Michigan: Top State Regulator Rejects Medical Marijuana For Autism
By Steve Elliott
Michigan Governor Rick Snyder's top state regulator on Thursday rejected the advice of a state panel and refused to allow the use of medical marijuana to treat autism.
The decision followed a three-year struggle by parents of autistic children, their lawyers and patient advocates to have Michigan become the first state to specify marijuana as a treatment for autism, reports Bill Laitner at the Detroit Free Press.
Mike Zimmer, director of the Michigan Department of Licensing and Regulatory Affairs (LARA), claimed he was concerned that an approval wouldn't apply just to serious cases of autism, but to all cases. Zimmer said that parents applying to use medicinal cannabis would need the approval of two doctors, yet there was no requirement that either doctor be experienced in treating autism.
Zimmer said, in a four-page "Final Determination," that allowing medical marijuana for autism might do more harm than good to mildly affeted autistic children. That view followed uninformed, but damaging, testimony in Lansing by Dr. Harry Chugani, chief of pediatric neurology at Children's Hospital of Michigan, considered a national authority on autism but obviously who doesn't know much about cannabis.
"The vast majority of kids with autism do not need pot, and I won't sign for it," Chugani huffed last month. He said cannabis should be reserved for those with "very bad behaviors, aggression, meltdowns."
Zimmer's order claimed there is insufficient scientific evidence to justify using marijuana for autism. That's a concern since marijuana research has been largely illegal to conduct under federal drug laws, said Robin Schneider of the Florida-based National Patients Rights Association, "But in this circumstance, the petitioner did an incredible job of putting together a great deal of scientific information."
The petitioner in question was Lisa Smith, mother of Noah, a six-year-old boy with autism. "It's my understanding that she is leaving the state," Schneider said.
"It's disappointing, and I believe he's making a very huge mistake," Smith, of Wayne County's Van Buren Township, said of the ruling, reports Ed White of the Associated Press. "The children and families that can be helped by this are numerous."
Michael Komorn, an attorney representing Smith, said supporters had submitted "overwhelming research" and peer-reviewed articles to make their case, reports Jonathan Oosting of MLive.com. He compared Zimmer's decision to "reefer madness," suggesting the department director didn't understand the science himself.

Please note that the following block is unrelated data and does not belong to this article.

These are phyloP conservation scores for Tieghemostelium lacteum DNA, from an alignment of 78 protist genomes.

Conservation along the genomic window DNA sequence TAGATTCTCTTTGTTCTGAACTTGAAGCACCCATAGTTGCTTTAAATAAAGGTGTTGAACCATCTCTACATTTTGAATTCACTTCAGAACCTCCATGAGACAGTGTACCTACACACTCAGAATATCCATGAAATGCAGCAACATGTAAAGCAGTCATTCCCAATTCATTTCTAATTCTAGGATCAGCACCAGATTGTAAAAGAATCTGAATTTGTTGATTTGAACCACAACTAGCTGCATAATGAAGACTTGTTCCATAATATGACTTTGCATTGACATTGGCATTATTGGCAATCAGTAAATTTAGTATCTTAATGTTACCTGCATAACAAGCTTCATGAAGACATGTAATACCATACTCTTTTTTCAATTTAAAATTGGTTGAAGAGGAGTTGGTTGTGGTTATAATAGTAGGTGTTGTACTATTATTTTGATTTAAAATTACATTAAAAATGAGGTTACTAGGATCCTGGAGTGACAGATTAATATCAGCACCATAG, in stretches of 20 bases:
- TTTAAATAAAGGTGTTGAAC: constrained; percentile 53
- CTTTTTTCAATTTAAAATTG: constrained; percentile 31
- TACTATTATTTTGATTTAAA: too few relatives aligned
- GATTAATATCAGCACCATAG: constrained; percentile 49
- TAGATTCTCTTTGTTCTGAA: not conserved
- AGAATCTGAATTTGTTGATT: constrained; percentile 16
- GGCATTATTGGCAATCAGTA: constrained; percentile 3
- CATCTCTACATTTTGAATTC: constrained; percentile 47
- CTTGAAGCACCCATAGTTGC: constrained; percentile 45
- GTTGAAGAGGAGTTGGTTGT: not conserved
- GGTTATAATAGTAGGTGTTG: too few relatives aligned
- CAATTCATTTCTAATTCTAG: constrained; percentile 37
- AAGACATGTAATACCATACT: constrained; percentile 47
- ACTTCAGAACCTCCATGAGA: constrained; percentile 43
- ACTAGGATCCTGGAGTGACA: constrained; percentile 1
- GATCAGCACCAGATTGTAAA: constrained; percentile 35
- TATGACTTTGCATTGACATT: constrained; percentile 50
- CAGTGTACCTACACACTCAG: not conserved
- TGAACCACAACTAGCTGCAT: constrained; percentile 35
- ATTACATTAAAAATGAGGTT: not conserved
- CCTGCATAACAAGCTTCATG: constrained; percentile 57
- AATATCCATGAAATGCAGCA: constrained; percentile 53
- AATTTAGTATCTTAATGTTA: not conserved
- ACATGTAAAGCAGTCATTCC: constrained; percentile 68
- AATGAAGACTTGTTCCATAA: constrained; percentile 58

"This is wrong," Komorn said. "He misinterprets the Medical Marihuana Act."
"It's a real disservice to all those parents who were hopeful that they could be protected to treat their children with autism," Komorn said. "I'm disappointed and I'm frustrated. I think that obviously he used a lot of words to explain an inconsistent and subjective decision in opposing the panel's recommendation."
"If these parents know or believe that it's working, they're going to do it," Komorn said. "We're asking them to be removed from the battlefield of the losing War On Marijuana."
Autism, said to affect three million Americans, refers to a spectrum of brain disorders that can cause difficulties in speaking, socializing and learning. The symptoms of autism often ease in adulthood, allowing many with the condition to work successfully and to live independently, according to the Autism Society.
"Frankly, I'm said," said LARA panel member David Brogren after hearing of Zimmer's decision. The panel had voted 4-2 to approve cannabis for autism on July 28, with Brogren voting yes.
"I dare say, this is not over," Brogren said. "I will continue to work with the parents and families who face this challenge. Brogren, 61, is a retired insurance agent who lives outside Lansing and uses cannabis to treat his multiple sclerosis.
A bill that would expand Michigan's medical marijuana act to allow forms of medical marijuana other than dried flowers — House Bill 4210, sponsored by state Rep. Lisa Posthumus Lyons, a Republican from Alto, Mich. — has been in the House Judiciary Committee since February, after a similar bill failed to pass last year.
Photo: Mike Zimmer of LARA made the decision to reject medical marijuana for autism